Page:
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Review- Encyclopaedia Metallum

Discussion in 'Zero Hour & Death Machine' started by erikro, Aug 6, 2013.

  1. erikro

    erikro Member

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    "ReEvolution" is pretty much identical to Cynthesis' first album, "DeEvolution," in nearly every regard—the similar titles should give that away. The group's first opus, which reunited three-fourths of the classic Zero Hour lineup, was an amazing piece of cinematic, otherworldly progressive rock/metal that frequently dipped into soft interludes and ambient landscapes while basing itself lyrically on a society‘s plummet into totalitarianism. It would‘ve made George Orwell cream his jeans, just a trifle. Throughout "ReEvolution," released two years after its predecessor, Cynthesis continues to tell its conceptual story of big governments and all that fun stuff while boasting driving riffs, powerful vocals, consistent percussion, eccentric bass work, dazzling guitar leads, and lush ambient scenery. Unfortunately not as compelling as “DeEvolution” despite it sticking to the if-it-ain’t-broke-don’t-fix-it mentality, but that really doesn’t hinder the album’s enjoyable quality.

    Then again, Erik Rosvold, Sean Flanegan, and the Tipton twins had made such an engrossing effort throughout "DeEvolution" that topping it would've proved very difficult, and calling this a lesser work isn't met with hostility. In fact, Jasun and Troy Tipton still ravage through the gripping patterns with their trademark idiosyncrasies at hand—those being the electric solos of Jasun and Troy's spastic, algorithmic bass lines often doing whatever the hell they want. Flanegan's role is consistently less integral to the whole picture due to the band's tendency to include incredibly simple patterns and musical sequences which lack drums altogether, but his presence is satisfactory nevertheless. Rosvold delivers yet another magical performance, showing once more that his vocals are in prime form when rising against musical platforms both heavy and atmospheric. Overall, very close to "DeEvolution" in shape, size, and scope.

    It's sort of an odd album compared to "DeEvolution," however, because the song lengths are grossly unlike those which appeared on the original Cynthesis offering. "Divine Night" and the instrumental progressive lashing of "Convergence" fail to break the three-minute mark, and "A Most Trivial Pursuit," although not too shabby, is barely able to do so; they stick out as being underdeveloped and fundamentally useless. Consequently, the remaining four songs occupy a grand majority of the record's running time, and are, predictably, far superior to the other tracks. The longer anthems give Cynthesis the ability to fully channel their creative energies into one entity, whereas "Divine Night" and company merely show one number of a multi-sided die without expanding the total picture. That said, the fine tracks are very fine indeed: "The Grand Facade" is very nicely done, and "Persistence of Visions" explodes wonderfully when the intensity picks up.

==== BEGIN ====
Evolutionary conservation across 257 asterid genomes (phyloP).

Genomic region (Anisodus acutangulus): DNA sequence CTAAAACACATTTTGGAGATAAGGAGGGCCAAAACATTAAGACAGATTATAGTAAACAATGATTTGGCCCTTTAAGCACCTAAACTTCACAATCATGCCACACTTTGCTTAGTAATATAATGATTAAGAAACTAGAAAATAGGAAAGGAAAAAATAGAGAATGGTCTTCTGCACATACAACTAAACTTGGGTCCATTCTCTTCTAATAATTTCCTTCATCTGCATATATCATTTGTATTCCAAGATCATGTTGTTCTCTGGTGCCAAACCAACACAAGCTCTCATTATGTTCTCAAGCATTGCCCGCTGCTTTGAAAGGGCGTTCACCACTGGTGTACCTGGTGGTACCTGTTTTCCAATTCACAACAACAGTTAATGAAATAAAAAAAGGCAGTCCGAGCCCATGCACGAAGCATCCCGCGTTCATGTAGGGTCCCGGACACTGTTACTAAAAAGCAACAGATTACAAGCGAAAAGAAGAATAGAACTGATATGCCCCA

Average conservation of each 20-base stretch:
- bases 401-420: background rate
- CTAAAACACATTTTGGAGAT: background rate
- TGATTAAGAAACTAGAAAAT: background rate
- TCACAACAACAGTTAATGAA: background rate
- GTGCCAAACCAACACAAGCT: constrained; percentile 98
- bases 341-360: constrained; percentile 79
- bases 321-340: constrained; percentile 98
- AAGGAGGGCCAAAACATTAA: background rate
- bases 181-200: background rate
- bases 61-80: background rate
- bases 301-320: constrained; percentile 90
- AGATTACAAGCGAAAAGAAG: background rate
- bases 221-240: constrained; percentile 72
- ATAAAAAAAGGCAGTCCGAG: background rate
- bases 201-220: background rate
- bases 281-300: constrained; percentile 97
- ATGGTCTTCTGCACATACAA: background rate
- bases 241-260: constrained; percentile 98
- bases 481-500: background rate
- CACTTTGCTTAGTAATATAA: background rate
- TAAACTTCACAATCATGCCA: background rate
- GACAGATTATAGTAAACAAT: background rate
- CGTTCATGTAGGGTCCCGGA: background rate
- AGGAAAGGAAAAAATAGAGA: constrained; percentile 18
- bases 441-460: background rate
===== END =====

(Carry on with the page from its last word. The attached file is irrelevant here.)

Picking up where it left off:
I like how "ReEvolution" ends; transitioning from the calm, atmospheric "The Noble Lie" to the thirteen-minute crusade within "Release the Deity," which is probably the best cut here, and it's quite amazing witnessing this lineup master an epic of progressive power, just like old times. Rosvold sounds really, really fantastic as the record progresses, and his performances continue to get better and better with each and every anthem. Overall, “ReEvolution” has its head in the right place, and it’s definitely something not to squander if you enjoyed “DeEvolution.” Shame that it isn’t as hot as the first Cynthesis record, but how many sequels are worthwhile in general? Moving from excellent territory to the lands of the admirable isn’t bad in my book.

    This review was written for: www.Thrashpit.com

    http://www.metal-archives.com/reviews/Cynthesis/ReEvolution/372078/
     
  2. Eyesore

    Eyesore Member

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    Not sure how this is "pretty identical" to the last album. It's quite different, in fact, which you go on to detail right after you call it "pretty identical."

    This album is way more laid back and introspective. The music is mellower, it breathes more. There are, obviously, similar themes and sounds between the two, but they're not identical in the least. Or even close to it.
     
  3. ZHJ&T

    ZHJ&T Member

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    Totally agree with you Eyesore.
     

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